I’ve come to love the far north Queensland area, from Cape York across through the Gulf and especially discovering new areas with history attached. On a recent trip, I was pointed towards an area that sounded pretty cool to explore off the Bourke Developmental Road in the Mareeba Shire. Finding the old town or at least the turn-off for Lappa wasn’t that easy as there’s nothing left from the old mining days, if it wasn’t for a prior chat with a local I would have totally driven straight past.
The sign was marked for Mt Garnet on the top of a rise, this was the turn for Lappa. A short way up the road was the main area of Lappa and the historic Espanol hotel built in 1901.
Turn back the clock to January 1891 when Phil Hamlin and his party discovered Silver after they crossed the Featherbed Range a few miles to the north, a dozen claims were set up and the town's name was changed from Wadetown to Lappa. ( other reports say the town was called Lappa Lappa ).
Lappa was just an isolated settlement until the rail line was built in 1899 on route to Chillagoe from the coast, and soon there was a junction at Lappa for the rail to head south to Mount Garnet. The town didn’t last long and soon fell into disrepute, leaving only the hotel, an old house and a station behind.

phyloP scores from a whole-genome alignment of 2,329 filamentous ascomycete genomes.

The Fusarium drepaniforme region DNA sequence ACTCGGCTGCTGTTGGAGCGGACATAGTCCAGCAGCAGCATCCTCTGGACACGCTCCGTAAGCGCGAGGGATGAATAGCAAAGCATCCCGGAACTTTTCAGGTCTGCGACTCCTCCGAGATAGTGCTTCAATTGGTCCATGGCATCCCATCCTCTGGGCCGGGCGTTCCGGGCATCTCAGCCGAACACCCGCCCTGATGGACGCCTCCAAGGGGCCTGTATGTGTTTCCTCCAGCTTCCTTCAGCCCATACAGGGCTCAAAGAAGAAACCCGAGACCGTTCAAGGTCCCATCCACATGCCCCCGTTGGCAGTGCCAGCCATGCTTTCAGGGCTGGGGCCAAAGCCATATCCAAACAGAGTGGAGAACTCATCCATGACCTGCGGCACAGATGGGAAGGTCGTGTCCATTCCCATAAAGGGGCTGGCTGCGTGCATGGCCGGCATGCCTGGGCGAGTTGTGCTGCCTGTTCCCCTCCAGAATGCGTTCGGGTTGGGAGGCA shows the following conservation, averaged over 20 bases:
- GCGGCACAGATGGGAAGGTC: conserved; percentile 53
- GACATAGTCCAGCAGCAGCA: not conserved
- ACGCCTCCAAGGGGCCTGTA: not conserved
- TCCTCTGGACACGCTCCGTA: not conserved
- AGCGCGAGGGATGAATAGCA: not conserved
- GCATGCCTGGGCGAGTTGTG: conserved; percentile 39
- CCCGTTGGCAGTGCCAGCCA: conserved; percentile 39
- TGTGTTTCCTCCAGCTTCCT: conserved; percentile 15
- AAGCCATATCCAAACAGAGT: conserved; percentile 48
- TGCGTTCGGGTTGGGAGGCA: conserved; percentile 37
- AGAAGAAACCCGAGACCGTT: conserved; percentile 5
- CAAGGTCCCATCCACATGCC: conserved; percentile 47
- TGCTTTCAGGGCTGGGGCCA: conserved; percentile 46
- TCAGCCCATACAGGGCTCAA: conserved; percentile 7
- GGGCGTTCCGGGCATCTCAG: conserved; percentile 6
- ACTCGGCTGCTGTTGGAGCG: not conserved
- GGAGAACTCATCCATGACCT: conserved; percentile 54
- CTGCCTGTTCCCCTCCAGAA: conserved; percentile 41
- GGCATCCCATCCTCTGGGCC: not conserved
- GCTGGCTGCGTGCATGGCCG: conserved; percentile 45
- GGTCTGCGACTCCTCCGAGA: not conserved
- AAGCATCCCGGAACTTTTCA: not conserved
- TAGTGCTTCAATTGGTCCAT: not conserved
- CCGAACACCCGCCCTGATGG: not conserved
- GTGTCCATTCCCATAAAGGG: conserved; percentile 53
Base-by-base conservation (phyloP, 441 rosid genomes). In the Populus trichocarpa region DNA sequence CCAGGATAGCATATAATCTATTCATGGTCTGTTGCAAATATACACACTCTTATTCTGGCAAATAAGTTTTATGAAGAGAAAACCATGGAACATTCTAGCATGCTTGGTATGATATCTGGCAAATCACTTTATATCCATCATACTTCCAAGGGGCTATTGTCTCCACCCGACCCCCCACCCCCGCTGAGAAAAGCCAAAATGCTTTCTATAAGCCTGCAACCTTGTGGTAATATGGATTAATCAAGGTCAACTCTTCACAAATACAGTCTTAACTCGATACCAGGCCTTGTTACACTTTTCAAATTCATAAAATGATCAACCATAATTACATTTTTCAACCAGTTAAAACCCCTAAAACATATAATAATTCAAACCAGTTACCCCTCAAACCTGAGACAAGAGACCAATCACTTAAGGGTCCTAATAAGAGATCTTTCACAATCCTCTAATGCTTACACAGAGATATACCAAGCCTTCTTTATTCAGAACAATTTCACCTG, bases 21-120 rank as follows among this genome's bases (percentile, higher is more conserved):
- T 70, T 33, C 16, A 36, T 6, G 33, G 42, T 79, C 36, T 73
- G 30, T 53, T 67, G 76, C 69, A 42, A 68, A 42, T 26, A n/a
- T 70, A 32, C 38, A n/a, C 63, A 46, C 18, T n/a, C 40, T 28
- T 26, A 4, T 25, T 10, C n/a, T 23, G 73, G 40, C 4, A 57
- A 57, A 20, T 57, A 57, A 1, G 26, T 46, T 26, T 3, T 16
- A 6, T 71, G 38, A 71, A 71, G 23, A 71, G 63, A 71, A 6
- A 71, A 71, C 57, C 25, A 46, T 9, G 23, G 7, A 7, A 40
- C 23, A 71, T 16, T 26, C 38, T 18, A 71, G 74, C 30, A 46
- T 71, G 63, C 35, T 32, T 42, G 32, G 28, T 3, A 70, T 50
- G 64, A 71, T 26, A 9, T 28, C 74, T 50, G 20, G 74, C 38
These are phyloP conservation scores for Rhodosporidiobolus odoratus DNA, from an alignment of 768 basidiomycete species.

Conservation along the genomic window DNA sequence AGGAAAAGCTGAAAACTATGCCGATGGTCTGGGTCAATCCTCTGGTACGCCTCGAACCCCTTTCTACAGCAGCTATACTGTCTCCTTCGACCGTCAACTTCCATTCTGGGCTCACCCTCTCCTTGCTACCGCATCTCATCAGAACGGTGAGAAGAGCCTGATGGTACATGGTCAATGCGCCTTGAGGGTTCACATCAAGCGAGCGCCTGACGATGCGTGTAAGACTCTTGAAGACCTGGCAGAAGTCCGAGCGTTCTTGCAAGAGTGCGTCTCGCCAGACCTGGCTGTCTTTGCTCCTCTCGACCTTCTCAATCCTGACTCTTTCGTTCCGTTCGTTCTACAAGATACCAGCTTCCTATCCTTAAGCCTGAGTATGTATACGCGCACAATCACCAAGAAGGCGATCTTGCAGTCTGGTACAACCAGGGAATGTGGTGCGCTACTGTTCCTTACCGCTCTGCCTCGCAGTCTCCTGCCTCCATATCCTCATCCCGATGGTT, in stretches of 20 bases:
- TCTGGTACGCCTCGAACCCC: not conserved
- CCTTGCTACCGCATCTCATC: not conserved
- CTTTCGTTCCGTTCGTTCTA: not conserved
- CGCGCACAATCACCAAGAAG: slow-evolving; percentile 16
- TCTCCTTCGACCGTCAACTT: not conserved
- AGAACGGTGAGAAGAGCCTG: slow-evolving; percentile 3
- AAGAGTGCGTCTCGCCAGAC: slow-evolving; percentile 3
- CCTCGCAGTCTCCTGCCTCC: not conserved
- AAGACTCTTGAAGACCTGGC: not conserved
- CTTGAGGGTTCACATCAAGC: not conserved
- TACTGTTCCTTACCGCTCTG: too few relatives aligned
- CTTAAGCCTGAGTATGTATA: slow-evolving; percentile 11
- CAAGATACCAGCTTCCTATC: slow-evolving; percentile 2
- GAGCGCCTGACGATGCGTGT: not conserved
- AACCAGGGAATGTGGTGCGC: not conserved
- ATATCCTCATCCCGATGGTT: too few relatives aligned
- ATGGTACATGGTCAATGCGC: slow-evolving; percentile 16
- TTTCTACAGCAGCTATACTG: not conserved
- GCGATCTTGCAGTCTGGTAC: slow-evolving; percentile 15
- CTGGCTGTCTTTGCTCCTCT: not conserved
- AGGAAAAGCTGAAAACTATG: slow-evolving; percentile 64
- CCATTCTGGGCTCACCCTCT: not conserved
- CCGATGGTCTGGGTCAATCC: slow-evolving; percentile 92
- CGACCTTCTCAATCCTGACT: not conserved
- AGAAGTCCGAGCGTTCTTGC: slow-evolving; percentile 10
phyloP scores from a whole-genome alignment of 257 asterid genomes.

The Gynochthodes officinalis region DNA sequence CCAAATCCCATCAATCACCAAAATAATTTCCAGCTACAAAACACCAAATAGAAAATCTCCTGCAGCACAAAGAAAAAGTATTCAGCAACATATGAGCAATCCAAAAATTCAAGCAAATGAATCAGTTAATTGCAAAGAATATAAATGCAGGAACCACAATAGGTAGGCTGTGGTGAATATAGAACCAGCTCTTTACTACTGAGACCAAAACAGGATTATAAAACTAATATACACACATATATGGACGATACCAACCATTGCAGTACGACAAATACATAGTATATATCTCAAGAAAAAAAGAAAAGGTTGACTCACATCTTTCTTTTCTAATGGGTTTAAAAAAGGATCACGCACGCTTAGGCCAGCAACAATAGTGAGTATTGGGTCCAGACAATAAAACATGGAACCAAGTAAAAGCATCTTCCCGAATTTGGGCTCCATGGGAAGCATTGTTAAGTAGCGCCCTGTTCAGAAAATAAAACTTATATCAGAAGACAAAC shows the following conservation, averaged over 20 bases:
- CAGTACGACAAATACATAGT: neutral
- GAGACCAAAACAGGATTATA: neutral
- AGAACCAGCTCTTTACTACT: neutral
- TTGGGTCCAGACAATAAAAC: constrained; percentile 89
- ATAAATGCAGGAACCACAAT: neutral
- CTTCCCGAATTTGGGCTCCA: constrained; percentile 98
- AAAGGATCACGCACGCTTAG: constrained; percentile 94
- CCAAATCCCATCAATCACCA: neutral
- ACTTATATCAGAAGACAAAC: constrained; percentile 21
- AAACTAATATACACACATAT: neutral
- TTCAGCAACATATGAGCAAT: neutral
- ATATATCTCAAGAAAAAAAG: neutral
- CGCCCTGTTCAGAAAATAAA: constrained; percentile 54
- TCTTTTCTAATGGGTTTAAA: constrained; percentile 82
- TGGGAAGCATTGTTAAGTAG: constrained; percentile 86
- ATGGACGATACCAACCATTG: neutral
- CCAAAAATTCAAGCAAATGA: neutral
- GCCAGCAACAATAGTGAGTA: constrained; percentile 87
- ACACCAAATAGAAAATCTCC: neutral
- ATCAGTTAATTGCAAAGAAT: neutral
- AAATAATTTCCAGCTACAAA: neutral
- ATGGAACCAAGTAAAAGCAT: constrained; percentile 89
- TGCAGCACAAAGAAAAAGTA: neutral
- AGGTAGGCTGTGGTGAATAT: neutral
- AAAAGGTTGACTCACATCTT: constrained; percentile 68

Today, the old hotel is jam-packed and full of memorabilia and souvenirs from travellers and locals. Sadly it doesn’t operate these days but you are welcome to bring a carton and be memorised by the amount of gear in the old pub.
Just next door in the old house lives an interesting character who looks after the pub and is known as the Yappa from Lappa. He has collected a lot of the memorabilia in the pub, can spiel yarns from the days gone by and also help you empty your carton. The old house was the Almaden church built in 1900 and moved to Lappa in 1940.
Across the paddock from the pub is the old rail house that’s been restored after the rail line ceased to operate when the huge mines closed at Chillagoe, the rail lines were once privately owned by entrepreneur Mr John Moffat based at Irvinebank.
Today the rail line only sees the Savannahlander stop every Wednesday en route from Cairns to Forsyth and passes back every Saturday.